Charles Goldsmith, MBA '82
Making the leap: Professional budget analyst joins the Peace Corps
In the job he left behind, serving the Montgomery County, Maryland, Office of Management and Budget for more than eight years, Goldsmith's primary responsibilities involved evaluating the operating and capital budget requests of the county school system, which represents about one-half of the county's budget. "There was always great interest in knowing the status of their spending during the course of the fiscal year given the size of their budget," he noted. "I would prepare recommendations and studies for the review of the County Executive and also report on the budgetary decisions of the County Council."
Now, Goldsmith and his wife are drawing on their professional expertise in their work for CIATEQ (Centro de Investigación y Asistencia Técnica del Estado de Querétaro, or the Center for Research and Technical Assistance of the State of Querétaro). CIATEQ is a branch of the Mexican government agency CONACYT (Consejo Nacional de Ciencia y Tecnología, or the National Council for Science and Technology). "An important new task of [CIATEQ] is the transfer of technology developed in the center to business and society," Goldsmith says. "Our focus will be on helping CIATEQ to define its technology transfer practices. My wife is working on a marketing plan that will promote the center's technology services in the Mexican aeronautics industry and is currently researching opportunities in that area. I am supporting the effort to refine the financial performance indicators that are part of CIATEQ's balanced scorecard."
Why the Peace Corps? Goldsmith and his wife had "traveled extensively for both business and pleasure, but wanted to know another country more deeply than is possible on a vacation or business trip," he says. "We had both reached a point in our careers and personal life that allowed us to leave our jobs, rent out our house, and make the leap. The Peace Corps offered us an opportunity to both live abroad and make a contribution to the host country. The Peace Corps Mexico program is unique in that it is tailored to individuals with some years of professional experience who are assigned to work with one of two Mexican government agencies, either CONACYT (the National Council for Science and Technology) or the Secretaría de Recursos Naturales y Medio Ambiente (SEMARNAT, the Ministry of Natural Resources and the Environment). We thought this offered us a great chance to collaborate with Mexican professionals, improve our Spanish, and learn about life in our southern neighbor that does not get covered in U.S. newspapers."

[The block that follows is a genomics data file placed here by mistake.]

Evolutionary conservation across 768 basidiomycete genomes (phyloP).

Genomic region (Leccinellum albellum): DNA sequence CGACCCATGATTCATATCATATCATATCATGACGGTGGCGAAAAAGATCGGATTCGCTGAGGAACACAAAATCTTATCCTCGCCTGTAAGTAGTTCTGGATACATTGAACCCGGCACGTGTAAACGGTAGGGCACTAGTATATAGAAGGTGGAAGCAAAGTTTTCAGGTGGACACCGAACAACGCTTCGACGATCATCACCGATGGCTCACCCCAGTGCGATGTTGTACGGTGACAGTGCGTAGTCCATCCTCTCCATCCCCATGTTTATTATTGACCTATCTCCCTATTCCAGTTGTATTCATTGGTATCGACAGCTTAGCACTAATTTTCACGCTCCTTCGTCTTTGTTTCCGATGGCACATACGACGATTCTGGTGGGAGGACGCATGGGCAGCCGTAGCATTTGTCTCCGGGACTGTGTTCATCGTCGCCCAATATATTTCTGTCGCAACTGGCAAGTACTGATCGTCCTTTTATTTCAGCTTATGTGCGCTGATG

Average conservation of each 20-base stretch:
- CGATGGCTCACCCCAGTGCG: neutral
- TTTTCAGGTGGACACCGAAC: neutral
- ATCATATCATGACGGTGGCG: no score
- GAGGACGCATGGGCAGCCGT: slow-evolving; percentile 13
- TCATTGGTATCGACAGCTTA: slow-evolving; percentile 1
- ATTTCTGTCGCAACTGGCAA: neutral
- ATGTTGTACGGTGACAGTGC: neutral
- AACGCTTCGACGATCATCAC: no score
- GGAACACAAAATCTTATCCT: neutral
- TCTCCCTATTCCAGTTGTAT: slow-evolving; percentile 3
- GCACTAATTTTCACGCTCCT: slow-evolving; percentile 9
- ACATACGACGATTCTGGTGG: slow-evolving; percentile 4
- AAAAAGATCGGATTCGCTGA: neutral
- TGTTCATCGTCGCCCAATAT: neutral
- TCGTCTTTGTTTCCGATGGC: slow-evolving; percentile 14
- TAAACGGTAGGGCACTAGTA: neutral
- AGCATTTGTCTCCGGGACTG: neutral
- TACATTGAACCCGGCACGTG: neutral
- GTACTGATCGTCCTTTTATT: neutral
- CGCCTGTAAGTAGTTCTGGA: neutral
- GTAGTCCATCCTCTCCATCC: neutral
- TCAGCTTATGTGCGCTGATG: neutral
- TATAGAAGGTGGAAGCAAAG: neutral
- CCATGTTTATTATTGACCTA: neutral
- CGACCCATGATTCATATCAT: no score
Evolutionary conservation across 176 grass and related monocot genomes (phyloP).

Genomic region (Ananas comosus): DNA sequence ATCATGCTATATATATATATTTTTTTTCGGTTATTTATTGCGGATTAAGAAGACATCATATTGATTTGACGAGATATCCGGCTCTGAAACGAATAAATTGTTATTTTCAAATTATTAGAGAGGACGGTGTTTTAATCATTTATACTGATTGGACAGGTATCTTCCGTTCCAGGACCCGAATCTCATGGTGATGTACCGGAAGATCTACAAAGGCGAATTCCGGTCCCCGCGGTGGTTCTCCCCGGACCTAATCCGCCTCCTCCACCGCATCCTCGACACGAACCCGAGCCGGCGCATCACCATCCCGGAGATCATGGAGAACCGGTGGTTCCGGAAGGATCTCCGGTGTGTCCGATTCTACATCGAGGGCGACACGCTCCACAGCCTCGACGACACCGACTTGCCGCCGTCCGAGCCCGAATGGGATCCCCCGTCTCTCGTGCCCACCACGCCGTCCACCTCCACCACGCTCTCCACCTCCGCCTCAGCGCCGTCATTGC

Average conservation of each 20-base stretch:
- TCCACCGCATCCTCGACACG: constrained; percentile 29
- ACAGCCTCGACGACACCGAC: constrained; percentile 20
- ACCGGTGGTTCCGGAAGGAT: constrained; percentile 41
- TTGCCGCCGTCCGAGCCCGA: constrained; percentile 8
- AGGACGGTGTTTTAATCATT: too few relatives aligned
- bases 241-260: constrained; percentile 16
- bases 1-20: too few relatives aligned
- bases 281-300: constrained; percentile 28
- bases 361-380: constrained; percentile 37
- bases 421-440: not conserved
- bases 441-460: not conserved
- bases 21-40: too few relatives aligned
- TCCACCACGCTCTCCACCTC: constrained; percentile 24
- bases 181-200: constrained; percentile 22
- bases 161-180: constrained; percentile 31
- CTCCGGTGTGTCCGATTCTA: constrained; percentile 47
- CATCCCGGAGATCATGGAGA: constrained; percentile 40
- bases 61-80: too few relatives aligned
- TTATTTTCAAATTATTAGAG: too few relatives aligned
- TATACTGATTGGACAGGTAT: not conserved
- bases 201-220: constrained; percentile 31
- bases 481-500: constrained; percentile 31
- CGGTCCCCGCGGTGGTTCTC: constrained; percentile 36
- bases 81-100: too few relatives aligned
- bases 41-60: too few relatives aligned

What does it feel like to pack up for a completely different life in a new country, with a new job, home, language, and culture? "Perhaps the biggest challenge we face here is reestablishing our lives, both professionally and culturally, in another place and in another language," says Goldsmith. "We lived comfortably in Silver Spring, Maryland, and had an established circle of friends and activities. Giving it all up to start again in a new place is daunting when you do it within the U.S., but even more so when you're not familiar with the local customs and have to manage it all in a foreign language!"
To ease the transition, all Peace Corps Mexico volunteers live with host families during the first three months of their service, while they receive what is called pre-service training, Goldsmith says. "The purpose of this experience is to both integrate into the community and improve language skills. We both had supportive and gracious host families who facilitated our transition into daily life here. My host family, for example, helped us find an apartment in town and invited us to enjoy Christmas dinner with them."
The Goldsmiths' new life offers ample compensations, including their lively, beautiful new surroundings. "The city of Querétaro is the capital of the Mexican state of the same name," says Goldsmith. "It is located about three hours northwest of Mexico City by road. The city center of Querétaro was named a UNESCO World Heritage site in 1996. There are many beautiful plazas where there is always something going on - concerts, performances, dancing. The streets of Querétaro are kept very clean by workers dressed in orange jerseys with orange trash barrels posted in the downtown streets to sweep up. Some of the houses in the historic center need renovation, but others have already been remodeled as homes, restaurants, and hotels."
Learn more about Charles Goldsmith and his wife's daily life and experiences in the Peace Corps by visiting their blog at www.bendgold.wordpress.com. And while you're at it, think about this message from Charles: "The Peace Corps is encouraging applications from people with work experience to fulfill its mission around the world."